If you experiment with these controls a bit, you’ll find that you can toggle the switch just by tapping it, but you can also move the larger block back and forth with your finger, although it will tend to snap into position either at the left or right.
Dependency Properties - Deriving from UserControl
Deriving from Control or ContentControl in a proper and cordial manner involves creating a default template in XAML that describes the control’s visual appearance, and allowing that template to be replaced to redefine the visuals of the control.
Dependency Properties - The Dependency Property Difference
What Silverlight providesis an infrastructure to manage all the different ways properties can be set and to impose some kind of order. Dependency properties are a major part of this infrastructure. They’re called dependency properties because the properties depend on a bunch of different external forces, which are then mediated.
Dependency Properties - The Problem Illustrated
Suppose you want to use a bunch of buttons whose foregrounds are colored with various linear gradient brushes, and you figure it would be convenient for you to specify the two colors as properties of the buttons, perhaps properties named Color1 and Color2.
The App Bar and Controls - TextBox and Keyboard Input
The two types of text-entry controls available in Silverlight for Windows Phone are TextBox, which allows typing and editing single-line or multiline plain unformatted text, and PasswordBox, which briefly displays each letter you type but then replaces it with another character, by default an asterisk.
The App Bar and Controls - Buttons and Styles
As a general rule, it makes sense to set TargetType to be the most general class that has all the properties you’re defining in the Style. You can inherit from styles based on derived classes.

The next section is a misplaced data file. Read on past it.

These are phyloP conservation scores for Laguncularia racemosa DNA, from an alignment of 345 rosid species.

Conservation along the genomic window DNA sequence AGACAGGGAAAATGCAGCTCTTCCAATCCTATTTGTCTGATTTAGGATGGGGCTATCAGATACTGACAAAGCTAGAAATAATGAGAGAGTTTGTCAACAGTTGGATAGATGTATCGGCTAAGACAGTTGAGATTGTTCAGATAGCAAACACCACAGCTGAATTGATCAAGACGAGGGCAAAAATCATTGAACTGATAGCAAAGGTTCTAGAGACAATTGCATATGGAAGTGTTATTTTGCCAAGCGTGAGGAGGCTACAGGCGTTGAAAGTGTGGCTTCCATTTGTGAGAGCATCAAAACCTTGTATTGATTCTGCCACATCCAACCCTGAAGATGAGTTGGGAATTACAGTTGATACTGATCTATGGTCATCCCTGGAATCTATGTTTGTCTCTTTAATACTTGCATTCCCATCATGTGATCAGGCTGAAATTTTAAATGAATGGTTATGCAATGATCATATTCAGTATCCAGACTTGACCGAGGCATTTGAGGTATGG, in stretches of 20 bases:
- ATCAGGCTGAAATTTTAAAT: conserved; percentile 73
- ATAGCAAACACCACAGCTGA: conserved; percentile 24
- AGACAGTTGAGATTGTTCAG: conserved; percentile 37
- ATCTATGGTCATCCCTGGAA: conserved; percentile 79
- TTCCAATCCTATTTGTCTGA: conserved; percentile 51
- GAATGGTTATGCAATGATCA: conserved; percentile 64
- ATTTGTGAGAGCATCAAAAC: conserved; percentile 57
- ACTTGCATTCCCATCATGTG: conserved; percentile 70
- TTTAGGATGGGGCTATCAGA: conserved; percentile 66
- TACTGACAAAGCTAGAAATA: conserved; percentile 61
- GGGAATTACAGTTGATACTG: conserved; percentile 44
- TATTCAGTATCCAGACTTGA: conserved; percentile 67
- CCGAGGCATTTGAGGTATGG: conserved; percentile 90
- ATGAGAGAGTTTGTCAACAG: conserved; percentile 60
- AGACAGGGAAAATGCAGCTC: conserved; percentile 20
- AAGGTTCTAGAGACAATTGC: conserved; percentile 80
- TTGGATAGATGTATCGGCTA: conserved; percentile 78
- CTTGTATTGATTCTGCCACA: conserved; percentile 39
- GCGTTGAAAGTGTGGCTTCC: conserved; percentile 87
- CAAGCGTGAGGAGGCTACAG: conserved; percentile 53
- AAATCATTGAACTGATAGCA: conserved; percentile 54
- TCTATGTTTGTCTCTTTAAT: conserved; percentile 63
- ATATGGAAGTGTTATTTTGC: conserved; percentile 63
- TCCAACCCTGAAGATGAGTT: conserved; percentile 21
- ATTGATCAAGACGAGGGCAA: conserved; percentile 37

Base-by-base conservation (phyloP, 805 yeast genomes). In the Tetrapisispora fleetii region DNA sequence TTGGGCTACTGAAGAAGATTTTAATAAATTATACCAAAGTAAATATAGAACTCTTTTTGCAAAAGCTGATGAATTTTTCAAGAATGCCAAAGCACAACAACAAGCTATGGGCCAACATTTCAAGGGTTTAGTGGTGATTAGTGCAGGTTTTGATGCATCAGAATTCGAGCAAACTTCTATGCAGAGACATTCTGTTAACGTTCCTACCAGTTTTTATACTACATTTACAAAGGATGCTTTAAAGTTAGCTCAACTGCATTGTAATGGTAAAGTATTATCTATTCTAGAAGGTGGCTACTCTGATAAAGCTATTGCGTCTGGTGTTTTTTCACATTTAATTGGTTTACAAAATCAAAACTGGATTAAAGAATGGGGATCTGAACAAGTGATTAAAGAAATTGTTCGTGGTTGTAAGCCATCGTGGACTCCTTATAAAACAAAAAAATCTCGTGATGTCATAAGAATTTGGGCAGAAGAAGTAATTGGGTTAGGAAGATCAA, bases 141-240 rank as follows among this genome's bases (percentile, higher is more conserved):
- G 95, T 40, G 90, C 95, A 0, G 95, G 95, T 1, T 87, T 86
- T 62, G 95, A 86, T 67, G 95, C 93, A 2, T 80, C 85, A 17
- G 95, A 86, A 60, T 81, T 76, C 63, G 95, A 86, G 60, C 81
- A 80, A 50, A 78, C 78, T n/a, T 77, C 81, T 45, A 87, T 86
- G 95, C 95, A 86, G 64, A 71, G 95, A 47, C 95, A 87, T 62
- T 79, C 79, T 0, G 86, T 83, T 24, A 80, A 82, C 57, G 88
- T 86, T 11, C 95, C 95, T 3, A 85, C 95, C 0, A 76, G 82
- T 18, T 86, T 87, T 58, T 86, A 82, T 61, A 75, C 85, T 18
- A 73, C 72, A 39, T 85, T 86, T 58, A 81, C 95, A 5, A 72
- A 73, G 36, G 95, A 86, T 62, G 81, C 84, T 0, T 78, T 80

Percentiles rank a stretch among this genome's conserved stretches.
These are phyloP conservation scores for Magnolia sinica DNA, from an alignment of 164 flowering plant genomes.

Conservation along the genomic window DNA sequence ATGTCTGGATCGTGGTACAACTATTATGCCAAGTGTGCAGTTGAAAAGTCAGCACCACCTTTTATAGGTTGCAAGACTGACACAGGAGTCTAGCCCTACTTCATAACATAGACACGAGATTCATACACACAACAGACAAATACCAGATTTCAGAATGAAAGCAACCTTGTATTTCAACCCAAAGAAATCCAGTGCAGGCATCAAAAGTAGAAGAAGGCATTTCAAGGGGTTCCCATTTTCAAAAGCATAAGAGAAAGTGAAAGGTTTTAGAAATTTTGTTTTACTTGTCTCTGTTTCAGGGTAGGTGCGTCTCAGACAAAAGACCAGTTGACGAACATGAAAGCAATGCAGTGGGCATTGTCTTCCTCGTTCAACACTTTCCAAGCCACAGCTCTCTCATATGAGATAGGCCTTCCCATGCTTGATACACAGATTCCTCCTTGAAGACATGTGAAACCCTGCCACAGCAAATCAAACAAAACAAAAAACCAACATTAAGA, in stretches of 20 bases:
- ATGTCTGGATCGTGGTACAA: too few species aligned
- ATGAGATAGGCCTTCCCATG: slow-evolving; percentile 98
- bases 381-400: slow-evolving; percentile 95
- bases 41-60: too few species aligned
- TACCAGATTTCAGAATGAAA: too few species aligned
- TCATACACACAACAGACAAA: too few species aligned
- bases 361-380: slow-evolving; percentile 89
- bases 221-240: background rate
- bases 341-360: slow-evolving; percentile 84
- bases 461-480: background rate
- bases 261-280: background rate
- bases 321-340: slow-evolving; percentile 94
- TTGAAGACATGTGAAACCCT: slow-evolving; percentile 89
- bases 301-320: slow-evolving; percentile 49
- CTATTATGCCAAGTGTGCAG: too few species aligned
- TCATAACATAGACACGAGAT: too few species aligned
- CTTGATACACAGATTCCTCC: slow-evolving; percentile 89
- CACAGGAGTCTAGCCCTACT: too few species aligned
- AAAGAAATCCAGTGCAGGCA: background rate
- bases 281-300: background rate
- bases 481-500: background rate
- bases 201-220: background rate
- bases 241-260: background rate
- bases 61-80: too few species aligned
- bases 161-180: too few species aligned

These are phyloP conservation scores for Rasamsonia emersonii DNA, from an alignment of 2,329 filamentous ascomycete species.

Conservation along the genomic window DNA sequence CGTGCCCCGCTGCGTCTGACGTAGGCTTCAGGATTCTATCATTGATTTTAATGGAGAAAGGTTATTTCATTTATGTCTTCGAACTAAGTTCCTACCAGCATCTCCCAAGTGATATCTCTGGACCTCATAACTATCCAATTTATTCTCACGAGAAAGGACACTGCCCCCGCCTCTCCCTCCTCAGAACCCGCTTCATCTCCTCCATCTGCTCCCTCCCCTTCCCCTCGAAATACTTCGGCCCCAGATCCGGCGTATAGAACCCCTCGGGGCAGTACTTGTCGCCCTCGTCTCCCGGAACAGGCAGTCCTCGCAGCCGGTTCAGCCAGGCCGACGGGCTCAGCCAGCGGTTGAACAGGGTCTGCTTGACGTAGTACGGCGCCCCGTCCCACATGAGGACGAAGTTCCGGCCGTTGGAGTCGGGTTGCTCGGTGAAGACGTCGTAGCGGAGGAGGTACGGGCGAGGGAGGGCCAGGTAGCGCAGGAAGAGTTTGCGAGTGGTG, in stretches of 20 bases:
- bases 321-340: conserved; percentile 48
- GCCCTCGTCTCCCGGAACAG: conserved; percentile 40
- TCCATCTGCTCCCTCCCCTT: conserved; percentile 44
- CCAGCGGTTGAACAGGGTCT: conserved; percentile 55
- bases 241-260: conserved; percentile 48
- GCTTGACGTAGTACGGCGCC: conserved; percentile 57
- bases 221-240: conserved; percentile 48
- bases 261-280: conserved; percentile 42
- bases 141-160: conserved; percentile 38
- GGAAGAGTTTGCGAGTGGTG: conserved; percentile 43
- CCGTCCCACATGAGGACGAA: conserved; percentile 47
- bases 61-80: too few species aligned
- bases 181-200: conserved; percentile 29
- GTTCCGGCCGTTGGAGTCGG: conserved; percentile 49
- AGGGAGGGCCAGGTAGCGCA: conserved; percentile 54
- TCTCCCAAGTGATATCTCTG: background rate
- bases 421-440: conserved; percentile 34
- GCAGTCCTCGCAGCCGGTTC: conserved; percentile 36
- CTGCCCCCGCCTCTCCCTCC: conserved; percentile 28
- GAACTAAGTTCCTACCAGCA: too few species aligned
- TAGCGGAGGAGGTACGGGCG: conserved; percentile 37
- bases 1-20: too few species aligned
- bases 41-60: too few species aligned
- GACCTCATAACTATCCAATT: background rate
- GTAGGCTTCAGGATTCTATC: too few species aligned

The App Bar and Controls - Toggling a Stopwatch
One handy application on a phone is a stopwatch—an ideal use for a ToggleButton as well as the Stopwatch class defined in the System.Diagnostics namespace.
The App Bar and Controls - The Button Hierarchy
Normally the ToggleButton and CheckBox are physical manifestations of a Boolean. They turn on and off with successive clicks. But ToggleButton defines an IsThreeState property that optionally provides a third “indeterminate” state
The App Bar and Controls - Theme Styles and Precedence
Button is defined in the System.Windows library, and that library also contains a default style and template for the Button.
The App Bar and Controls - The Concept of Content
Button derives from Control but it also derives from ContentControl, which is the class that provides the button’s Content property. You can pull out the Content property as a property element
The App Bar and Controls - The Basic Button
It has a simple white border and displays the text string assigned to its Content property. If you put the Button in a horizontal StackPanel, it will be only as wide as it needs to be to fit the content; the opposite effect happens when you switch the StackPanel orientation to Vertical.
The App Bar and Controls - RangeBase and Slider
The RangeBase class defines Minimum, Maximum, SmallChange, and LargeChange properties to define the parameters of scrolling, plus a Value property for the user’s selection and a ValueChanged event that signals when Value has changed.
The App Bar and Controls - Elements and Controls
These derivatives of FrameworkElement include TextBlock, Image, Border, MediaElement, Shape (which is the parent class to Rectangle and Ellipse), and Panel, which is the parent class to Grid, StackPanel, and Canvas.
The App Bar and Controls - Jot and the ApplicationBar
The ApplicatonBar in Jot defines four buttons: for adding a new page, going to the previous page, going to the next page, and deleting the current page.
The App Bar and Controls - Jot and Touch
When the finger first touches the screen (signaled by an Action property of TouchAction.Down), the method creates a new Stroke object. This is added to the Strokes collection of the InkPresenter, and it is re-rendered by InkPresenter with each new point added to it.